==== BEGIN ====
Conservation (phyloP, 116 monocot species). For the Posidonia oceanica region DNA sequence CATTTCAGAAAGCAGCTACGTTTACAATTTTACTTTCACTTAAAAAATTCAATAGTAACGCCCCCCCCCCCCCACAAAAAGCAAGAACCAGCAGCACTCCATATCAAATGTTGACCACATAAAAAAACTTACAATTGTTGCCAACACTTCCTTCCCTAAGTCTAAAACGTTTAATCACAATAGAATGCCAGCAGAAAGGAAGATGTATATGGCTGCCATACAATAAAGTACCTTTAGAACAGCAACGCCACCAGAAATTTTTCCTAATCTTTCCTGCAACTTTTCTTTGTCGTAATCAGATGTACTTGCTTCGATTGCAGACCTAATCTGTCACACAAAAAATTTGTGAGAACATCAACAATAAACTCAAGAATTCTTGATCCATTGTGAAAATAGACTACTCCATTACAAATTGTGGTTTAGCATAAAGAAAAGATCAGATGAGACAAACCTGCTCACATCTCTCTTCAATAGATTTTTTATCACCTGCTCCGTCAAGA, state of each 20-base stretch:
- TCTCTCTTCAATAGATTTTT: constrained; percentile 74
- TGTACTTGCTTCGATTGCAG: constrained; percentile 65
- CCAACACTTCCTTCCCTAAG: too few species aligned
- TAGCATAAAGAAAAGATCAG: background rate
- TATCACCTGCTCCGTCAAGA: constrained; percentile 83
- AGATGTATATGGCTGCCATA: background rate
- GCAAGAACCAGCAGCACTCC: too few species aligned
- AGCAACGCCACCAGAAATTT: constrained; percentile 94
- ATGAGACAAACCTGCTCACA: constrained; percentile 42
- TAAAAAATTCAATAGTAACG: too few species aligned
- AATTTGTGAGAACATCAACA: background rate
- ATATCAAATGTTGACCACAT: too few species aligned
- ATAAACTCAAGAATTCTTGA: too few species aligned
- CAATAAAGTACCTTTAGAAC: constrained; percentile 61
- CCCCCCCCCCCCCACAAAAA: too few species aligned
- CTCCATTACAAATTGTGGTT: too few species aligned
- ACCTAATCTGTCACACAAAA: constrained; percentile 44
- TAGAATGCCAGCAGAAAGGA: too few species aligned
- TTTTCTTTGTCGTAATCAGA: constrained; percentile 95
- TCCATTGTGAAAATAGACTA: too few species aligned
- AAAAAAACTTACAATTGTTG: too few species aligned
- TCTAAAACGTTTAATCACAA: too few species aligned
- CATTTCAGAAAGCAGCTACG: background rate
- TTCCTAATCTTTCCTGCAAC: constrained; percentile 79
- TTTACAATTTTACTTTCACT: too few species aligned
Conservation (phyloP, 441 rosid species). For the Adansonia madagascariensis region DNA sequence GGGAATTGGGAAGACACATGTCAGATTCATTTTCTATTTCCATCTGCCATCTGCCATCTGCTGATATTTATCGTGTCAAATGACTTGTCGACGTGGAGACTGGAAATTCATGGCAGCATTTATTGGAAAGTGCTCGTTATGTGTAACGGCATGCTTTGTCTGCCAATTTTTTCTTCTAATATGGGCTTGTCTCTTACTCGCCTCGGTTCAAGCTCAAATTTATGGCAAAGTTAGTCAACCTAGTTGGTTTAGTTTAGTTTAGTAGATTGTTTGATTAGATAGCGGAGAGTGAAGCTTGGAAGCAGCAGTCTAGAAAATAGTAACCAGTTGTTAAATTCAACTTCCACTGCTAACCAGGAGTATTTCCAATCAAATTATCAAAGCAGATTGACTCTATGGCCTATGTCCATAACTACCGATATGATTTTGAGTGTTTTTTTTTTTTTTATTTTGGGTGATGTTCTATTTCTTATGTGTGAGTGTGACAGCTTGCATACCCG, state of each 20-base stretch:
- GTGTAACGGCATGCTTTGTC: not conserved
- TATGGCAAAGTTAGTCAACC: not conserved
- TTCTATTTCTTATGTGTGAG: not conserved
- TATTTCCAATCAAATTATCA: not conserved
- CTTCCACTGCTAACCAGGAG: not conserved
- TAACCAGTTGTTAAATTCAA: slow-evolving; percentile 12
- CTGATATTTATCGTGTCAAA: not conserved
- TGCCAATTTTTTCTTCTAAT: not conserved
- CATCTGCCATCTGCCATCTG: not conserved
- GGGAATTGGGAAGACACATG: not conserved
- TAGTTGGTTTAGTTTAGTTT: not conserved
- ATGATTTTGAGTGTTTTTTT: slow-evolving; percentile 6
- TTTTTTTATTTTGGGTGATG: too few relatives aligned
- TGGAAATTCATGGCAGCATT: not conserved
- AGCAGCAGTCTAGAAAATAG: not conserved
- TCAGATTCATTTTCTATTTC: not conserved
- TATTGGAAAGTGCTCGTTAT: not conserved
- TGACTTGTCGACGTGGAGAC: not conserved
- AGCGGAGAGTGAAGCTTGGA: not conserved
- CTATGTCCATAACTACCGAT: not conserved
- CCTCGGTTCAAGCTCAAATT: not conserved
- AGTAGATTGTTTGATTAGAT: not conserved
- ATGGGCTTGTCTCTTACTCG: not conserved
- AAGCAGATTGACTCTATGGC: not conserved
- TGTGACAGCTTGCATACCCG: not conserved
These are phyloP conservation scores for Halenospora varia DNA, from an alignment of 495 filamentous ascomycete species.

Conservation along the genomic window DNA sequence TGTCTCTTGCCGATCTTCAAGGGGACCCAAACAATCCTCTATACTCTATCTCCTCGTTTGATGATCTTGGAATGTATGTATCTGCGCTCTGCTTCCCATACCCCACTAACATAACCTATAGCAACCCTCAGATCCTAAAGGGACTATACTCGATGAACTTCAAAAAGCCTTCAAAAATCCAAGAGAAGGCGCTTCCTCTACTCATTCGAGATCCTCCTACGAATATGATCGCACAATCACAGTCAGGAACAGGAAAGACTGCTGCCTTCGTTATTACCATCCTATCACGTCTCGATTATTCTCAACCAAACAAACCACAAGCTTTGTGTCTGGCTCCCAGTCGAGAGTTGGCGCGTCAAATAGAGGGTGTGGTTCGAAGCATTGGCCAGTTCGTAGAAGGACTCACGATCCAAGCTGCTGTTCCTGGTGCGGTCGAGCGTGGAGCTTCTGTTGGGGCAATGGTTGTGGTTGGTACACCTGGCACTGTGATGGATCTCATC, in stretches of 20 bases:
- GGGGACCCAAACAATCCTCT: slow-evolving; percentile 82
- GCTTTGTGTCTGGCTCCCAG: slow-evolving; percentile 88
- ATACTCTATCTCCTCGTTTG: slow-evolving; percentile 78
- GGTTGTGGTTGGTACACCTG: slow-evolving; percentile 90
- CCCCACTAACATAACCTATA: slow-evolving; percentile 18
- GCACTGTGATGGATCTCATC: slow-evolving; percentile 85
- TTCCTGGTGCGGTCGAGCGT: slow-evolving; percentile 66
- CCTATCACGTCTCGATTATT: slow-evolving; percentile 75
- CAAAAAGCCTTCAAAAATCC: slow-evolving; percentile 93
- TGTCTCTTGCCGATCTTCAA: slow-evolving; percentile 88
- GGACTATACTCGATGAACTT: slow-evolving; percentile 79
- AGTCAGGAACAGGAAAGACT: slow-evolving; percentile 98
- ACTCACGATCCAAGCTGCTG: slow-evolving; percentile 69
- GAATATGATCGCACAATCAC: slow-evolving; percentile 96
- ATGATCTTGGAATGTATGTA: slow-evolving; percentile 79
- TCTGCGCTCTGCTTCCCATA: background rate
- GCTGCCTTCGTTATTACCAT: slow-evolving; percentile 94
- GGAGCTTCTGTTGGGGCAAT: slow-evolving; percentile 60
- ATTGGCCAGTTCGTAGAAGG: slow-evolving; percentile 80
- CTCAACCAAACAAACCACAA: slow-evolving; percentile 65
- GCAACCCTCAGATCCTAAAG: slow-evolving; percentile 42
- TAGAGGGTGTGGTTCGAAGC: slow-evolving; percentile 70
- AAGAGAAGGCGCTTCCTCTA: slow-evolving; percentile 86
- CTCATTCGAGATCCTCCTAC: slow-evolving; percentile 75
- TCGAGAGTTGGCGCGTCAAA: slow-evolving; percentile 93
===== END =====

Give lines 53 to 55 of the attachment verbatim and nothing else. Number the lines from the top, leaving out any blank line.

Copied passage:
These are phyloP conservation scores for Halenospora varia DNA, from an alignment of 495 filamentous ascomycete species.

Conservation along the genomic window DNA sequence TGTCTCTTGCCGATCTTCAAGGGGACCCAAACAATCCTCTATACTCTATCTCCTCGTTTGATGATCTTGGAATGTATGTATCTGCGCTCTGCTTCCCATACCCCACTAACATAACCTATAGCAACCCTCAGATCCTAAAGGGACTATACTCGATGAACTTCAAAAAGCCTTCAAAAATCCAAGAGAAGGCGCTTCCTCTACTCATTCGAGATCCTCCTACGAATATGATCGCACAATCACAGTCAGGAACAGGAAAGACTGCTGCCTTCGTTATTACCATCCTATCACGTCTCGATTATTCTCAACCAAACAAACCACAAGCTTTGTGTCTGGCTCCCAGTCGAGAGTTGGCGCGTCAAATAGAGGGTGTGGTTCGAAGCATTGGCCAGTTCGTAGAAGGACTCACGATCCAAGCTGCTGTTCCTGGTGCGGTCGAGCGTGGAGCTTCTGTTGGGGCAATGGTTGTGGTTGGTACACCTGGCACTGTGATGGATCTCATC, in stretches of 20 bases:
- GGGGACCCAAACAATCCTCT: slow-evolving; percentile 82